Opinion ON THE BRAIN Shewasneverevensupposedtobeinthehospital.Wegot treatment.Ipausedtogiveherachancetoobject,butnone David Dongkyung Kim, MD a telephone call from an ophthalmologist who suspected came. I explained that her MRI had revealed strokes in Department of Clinical a stroke in a woman in her early 70s after finding a visual multipleareas,butsomeweresosmallthatsheeitherdid Neurological Sciences, field defect. She had gone to the clinic because she was notnoticethemorhadrecoveredquickly.Ireferredtoher Western University, bumping into objects for a few days, but she expected to medicalhistoryandhowshewasatahigherriskofcardio- London, Ontario, Canada. doafewtests,getadiagnosis,andgohome,becausewhat- embolicstrokegiventheimagingfindings.Withadditional everwaswrongdidnotevenbotherhermuch.Instead,she considerations that included her individual bleeding risk, wastreatedtoanadmissiontoourstrokecenterandanoth- properinformationwasnecessarybeforechoosingatreat- ing by mouth designation overnight after she failed the ment plan that may include anticoagulation. After I explained this, she looked down as if she was nurse’s swallowing screening. The ambient music of the ward—the echoes, beeps, snoring, and nurses and physi- afraidIwouldconsiderheradifficultpatient.Thenshequi- cians shuffling about—meant she did not get much sleep etly repeated that she had been in the hospital for a few that night. daysandjustwantedtogohome.Iconcededsomeofthe The next morning, the junior resident physician pre- tests could be done as an outpatient, but cautioned that sentedhercase:thepatientwithamedicalhistoryinclud- it was difficult to have them rushed. If she was lost to fol- ingsystemiclupuserythematosusandmultipleorganfail- low-up without a proper treatment plan, she could be at ure, admitted for a stroke. The neurological examination a higher risk of further strokes or possibly even death. waslargelyintact,otherthanalefthomonymoushemiano- Death. That word caused the patient and her family pia.Theresidenthadlocalizedtheproblemtotherightpa- membertoburstintotears.Sheslowlyexplainedthatshe rietal or occipital lobe, calling the causative mechanism a understood what I was saying, and she realized the risks likely infarction. As the resident physician on the stroke she would take. She asked rhetorically if I knew what an- service,Iwasassignedtolookafterhercarewhileshewas otherphysicianhadtoldherinapreviousclinicvisit.Ididn’t in the hospital. respond. She looked up at me again and slowly uttered a Thealliedhealthteamworkedwithherforafewdays, wordasifcarefulnottomispronounceit:terminal.Wiping and she was back to eating and moving at her baseline backtears,sheexplainedherphysicianhadalreadytoldher level. A magnetic resonance image confirmed the on- thatherlifeexpectancywas3months,perhaps12months call resident’s localization to the occipital lobe, but also inthebest-casescenario.Sheapologized,butsaidshejust showed infarctions in the right anterior parietal and left wanted to go be with her family in the time she had left. frontal lobe. The cynical part of me, the part that usually When I registered what she had just told me, I im- crops up in a post-call state of sleep deprivation, would mediately felt so small. My throat felt dry, so I coughed. haveaskedwhyweevenbotherlocalizingthelesionwhen ThenIpaused.“Youknowwhat?You’reright.I’msosorry magnetic resonance imaging is just a call away. But in about all that. We will do our best to make sure all of this this case, it not only told us what our examination had isdoneasanoutpatient.I’mgoingtogetyououtofhere.” missed, it also gave us a clue on causation: the infarc- When she heard this, she whispered, “Thank you.” Af- tions involved 3 different vascular territories, suggesting ter I left the room, I discussed the case with the attend- a proximal, cardioembolic source. ing neurologist and filled out her discharge paperwork. Meanwhile, the nurse came up to tell me an up- Even though I could confidently present her entire date:thepatientandherfamilywantedtogohome.Iwas case from memory to my attending physician, I real- takenaback.“Isn’tthatirresponsible?”Ithought.“Imean, ized I had not known my patient at all. I was fixated on she’s in the hospital for a reason.” minimizing risk ratios and probabilities, when she was “Okay, I’ll talk to them,” I told the nurse. I walked into focused on maximizing her time with people she cared the patient’s room, going through the scenario in my about. She was prepared to face death, even if it was a head, hoping I could convince them not to leave. week away, as long as it meant she was where she was “So,Iheardyouwantedtogohome,”Isaidaftergreet- comfortable. I had reduced her identity to a patient with Corresponding ing them. The patient replied that that was true; she a stroke while neglecting her humanity, her desires and Author: David wanted to go home instead of staying a moment longer. fears. I had strongly felt she had to stay in the hospital Dongkyung Kim, MD, WhenIaskedwhy,shesaidshehadalreadybeeninthehos- because she was sick, but she wanted to leave the hos- Department of Clinical pitalforafewdaysandwantedtobewithherfamily.When pital precisely because she knew how sick she was. Neurological Sciences, Western University, she asked me why she was still an inpatient, I gained con- Hospitalpolicystatedthatwestillneededhertosign 339 Windermere Rd, fidence. I could certainly reason with her. I explained that a form stating that she was leaving “against medical ad- London, ON, N6A 5A5, she was still missing a few more tests, and their results vice,” but I could no longer bring myself to phrase it that Canada (david.kim were needed to make a decision regarding her long-term way. As she left the hospital, I quietly waved goodbye. @medportal.ca). Published Online: February 26, 2018. doi:10.1001/jamaneurol.2017.4896 Conflict of Interest Disclosures: None reported. jamaneurology.com (Reprinted) JAMA Neurology April 2018 Volume 75, Number 4 401 © 2018 American Medical Association. All rights reserved.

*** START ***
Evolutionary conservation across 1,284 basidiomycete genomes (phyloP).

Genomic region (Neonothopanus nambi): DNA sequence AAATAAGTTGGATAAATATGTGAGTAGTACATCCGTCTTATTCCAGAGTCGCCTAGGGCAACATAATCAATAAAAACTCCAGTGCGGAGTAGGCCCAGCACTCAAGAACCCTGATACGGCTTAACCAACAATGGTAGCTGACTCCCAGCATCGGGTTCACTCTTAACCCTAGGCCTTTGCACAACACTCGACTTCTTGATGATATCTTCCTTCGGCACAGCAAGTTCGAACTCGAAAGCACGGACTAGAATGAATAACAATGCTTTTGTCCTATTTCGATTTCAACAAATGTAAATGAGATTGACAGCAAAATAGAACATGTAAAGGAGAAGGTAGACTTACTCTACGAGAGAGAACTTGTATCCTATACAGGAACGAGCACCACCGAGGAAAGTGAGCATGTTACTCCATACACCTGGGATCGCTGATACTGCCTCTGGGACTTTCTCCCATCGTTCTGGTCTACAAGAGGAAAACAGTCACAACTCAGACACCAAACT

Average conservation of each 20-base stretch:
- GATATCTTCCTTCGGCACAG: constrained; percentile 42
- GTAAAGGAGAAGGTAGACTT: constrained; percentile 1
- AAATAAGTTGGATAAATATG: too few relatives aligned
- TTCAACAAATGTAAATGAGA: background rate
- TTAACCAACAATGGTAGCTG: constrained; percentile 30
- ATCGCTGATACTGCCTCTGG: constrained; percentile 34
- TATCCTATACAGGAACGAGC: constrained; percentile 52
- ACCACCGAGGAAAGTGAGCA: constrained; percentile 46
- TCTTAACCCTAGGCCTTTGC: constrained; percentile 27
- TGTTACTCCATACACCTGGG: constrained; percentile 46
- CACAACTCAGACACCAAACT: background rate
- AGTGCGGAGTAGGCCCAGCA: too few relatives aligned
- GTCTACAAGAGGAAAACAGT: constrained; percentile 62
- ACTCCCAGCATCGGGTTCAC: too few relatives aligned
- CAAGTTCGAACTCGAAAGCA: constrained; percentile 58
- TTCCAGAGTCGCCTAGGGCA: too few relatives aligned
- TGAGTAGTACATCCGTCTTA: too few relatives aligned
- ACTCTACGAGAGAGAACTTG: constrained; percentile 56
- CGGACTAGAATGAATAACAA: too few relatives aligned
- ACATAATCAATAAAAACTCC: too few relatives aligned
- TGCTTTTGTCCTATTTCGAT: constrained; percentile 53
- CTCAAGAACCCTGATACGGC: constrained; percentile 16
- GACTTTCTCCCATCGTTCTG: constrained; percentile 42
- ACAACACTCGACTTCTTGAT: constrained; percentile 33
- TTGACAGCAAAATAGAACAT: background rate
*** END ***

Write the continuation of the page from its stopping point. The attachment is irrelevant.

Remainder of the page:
JAMA Neurology – American Medical Association
Published: Apr 26, 2018